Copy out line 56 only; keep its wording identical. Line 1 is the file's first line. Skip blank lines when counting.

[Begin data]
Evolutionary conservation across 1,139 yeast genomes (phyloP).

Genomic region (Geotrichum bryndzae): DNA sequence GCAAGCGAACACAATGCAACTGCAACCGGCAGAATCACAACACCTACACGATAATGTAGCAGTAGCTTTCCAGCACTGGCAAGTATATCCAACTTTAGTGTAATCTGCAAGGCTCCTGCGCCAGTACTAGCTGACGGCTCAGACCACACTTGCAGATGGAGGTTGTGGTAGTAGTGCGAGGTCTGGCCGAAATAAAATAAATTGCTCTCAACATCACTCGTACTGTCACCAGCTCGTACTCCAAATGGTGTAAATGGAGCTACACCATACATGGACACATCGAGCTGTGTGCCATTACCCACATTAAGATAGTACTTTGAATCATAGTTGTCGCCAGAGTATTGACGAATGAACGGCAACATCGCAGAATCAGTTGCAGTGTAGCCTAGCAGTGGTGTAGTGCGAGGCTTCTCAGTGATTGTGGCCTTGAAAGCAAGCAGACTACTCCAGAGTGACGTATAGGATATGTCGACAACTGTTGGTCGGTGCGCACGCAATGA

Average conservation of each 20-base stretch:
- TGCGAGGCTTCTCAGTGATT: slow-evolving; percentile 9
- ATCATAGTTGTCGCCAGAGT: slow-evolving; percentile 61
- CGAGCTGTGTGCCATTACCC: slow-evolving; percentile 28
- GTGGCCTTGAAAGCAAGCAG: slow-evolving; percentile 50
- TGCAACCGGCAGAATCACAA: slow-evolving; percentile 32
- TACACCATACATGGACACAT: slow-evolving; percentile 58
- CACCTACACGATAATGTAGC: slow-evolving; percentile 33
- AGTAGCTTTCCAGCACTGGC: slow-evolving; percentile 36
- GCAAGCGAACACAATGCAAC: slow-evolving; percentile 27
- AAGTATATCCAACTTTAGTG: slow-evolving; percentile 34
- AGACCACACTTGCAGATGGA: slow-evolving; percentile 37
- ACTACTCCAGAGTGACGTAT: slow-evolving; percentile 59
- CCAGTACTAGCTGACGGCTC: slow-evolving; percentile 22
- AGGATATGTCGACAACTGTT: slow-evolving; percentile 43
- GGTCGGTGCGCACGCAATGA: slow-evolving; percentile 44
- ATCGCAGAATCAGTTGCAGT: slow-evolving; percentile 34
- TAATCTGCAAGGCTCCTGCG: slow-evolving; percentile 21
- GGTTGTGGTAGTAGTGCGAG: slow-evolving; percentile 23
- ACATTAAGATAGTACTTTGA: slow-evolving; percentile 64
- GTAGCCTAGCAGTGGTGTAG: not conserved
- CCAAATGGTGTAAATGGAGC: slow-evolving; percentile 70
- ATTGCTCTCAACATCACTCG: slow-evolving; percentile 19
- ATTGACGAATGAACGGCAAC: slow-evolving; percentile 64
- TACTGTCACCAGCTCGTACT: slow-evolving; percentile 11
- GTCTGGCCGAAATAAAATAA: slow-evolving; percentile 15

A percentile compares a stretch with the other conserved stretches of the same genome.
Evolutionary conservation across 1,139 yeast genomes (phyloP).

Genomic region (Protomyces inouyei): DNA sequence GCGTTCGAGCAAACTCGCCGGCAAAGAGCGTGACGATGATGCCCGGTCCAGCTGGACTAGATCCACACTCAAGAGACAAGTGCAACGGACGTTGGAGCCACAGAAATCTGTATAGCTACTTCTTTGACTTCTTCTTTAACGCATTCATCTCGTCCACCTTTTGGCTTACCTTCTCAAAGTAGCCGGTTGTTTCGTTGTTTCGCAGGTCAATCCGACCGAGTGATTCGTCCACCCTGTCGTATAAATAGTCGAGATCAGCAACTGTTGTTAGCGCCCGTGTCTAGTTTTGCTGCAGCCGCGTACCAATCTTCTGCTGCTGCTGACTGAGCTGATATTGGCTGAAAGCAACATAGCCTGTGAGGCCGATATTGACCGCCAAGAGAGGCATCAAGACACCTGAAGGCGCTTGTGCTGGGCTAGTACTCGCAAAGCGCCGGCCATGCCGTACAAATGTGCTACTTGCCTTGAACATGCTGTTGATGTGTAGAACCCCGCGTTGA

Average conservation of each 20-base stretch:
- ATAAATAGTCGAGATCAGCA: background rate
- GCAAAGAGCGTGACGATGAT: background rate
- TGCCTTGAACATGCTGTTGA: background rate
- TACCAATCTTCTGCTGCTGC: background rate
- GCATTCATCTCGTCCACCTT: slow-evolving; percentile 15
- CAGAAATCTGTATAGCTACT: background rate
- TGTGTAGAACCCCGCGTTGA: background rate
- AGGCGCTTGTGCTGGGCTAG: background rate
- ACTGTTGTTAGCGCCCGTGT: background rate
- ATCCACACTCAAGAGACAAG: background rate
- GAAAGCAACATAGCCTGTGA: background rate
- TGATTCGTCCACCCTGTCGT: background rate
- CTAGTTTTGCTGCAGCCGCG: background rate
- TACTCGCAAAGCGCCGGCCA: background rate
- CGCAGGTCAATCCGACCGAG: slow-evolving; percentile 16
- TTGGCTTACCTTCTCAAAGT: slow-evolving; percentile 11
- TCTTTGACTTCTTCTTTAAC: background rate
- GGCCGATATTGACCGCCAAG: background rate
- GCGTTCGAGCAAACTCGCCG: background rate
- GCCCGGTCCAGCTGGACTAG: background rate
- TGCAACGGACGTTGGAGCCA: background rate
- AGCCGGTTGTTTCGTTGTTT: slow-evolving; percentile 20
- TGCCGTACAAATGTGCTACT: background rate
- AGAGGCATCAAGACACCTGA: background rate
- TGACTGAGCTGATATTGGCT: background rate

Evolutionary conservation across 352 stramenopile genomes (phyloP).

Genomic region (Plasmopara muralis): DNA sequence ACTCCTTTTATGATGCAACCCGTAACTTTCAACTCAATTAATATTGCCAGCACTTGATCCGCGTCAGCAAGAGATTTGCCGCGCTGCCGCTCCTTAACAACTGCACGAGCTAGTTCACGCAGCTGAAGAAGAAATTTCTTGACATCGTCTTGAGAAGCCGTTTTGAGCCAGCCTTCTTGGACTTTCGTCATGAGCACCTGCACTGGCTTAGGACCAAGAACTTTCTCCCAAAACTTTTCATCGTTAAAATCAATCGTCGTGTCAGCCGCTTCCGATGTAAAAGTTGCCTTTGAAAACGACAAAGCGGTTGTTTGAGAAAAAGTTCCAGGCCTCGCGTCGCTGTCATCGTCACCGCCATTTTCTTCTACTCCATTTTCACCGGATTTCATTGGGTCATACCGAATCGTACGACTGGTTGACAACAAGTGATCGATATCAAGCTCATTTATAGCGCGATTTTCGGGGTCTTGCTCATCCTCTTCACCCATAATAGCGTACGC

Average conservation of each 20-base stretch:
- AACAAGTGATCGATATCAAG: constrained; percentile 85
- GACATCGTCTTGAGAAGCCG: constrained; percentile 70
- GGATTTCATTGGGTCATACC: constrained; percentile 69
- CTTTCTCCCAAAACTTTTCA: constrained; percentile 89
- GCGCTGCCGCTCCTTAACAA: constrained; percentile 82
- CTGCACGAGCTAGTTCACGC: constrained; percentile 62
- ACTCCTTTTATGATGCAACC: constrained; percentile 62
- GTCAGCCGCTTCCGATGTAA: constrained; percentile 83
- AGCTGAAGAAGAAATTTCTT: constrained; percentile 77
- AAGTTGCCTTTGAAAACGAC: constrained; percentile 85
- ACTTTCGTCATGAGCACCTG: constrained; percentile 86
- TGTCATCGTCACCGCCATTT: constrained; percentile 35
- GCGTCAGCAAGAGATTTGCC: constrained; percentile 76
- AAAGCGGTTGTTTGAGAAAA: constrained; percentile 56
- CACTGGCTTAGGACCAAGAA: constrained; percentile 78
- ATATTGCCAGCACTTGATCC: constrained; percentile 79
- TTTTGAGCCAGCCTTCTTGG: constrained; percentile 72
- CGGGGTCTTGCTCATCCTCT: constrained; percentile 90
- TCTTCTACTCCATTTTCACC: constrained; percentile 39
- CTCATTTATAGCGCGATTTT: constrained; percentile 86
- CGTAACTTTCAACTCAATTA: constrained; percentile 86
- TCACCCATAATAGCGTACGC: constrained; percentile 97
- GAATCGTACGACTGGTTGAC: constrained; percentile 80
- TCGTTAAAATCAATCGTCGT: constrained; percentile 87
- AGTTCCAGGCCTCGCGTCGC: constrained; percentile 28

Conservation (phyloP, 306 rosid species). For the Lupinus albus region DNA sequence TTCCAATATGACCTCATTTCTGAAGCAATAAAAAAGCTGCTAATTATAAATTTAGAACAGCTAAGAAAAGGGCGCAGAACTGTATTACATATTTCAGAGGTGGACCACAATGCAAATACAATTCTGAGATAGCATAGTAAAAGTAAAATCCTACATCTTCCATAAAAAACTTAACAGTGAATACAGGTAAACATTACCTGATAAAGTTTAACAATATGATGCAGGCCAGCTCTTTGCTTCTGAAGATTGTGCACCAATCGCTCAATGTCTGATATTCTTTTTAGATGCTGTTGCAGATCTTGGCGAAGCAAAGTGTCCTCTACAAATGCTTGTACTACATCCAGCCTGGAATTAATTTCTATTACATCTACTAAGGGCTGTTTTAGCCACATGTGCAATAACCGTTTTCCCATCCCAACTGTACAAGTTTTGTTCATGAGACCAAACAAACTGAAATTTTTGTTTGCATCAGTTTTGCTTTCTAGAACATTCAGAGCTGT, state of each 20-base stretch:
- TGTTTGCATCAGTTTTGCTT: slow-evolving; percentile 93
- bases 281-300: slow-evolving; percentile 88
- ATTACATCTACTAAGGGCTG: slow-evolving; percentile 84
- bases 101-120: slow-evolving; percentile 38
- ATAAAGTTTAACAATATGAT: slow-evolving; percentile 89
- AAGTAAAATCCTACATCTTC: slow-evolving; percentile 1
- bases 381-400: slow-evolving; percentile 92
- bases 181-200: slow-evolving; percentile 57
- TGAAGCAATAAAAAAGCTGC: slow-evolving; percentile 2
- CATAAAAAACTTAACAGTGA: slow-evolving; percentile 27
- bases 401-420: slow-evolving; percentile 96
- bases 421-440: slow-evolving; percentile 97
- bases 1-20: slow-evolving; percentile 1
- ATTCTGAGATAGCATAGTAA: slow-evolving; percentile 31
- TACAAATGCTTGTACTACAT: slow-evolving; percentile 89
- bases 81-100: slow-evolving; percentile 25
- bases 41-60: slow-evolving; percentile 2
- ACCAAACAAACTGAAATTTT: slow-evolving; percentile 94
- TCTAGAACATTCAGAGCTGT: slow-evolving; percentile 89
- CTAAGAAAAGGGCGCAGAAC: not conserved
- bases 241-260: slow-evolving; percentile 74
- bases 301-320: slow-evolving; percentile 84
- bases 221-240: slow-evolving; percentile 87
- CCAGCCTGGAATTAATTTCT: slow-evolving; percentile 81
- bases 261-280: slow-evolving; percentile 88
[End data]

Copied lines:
- AGAGGCATCAAGACACCTGA: background rate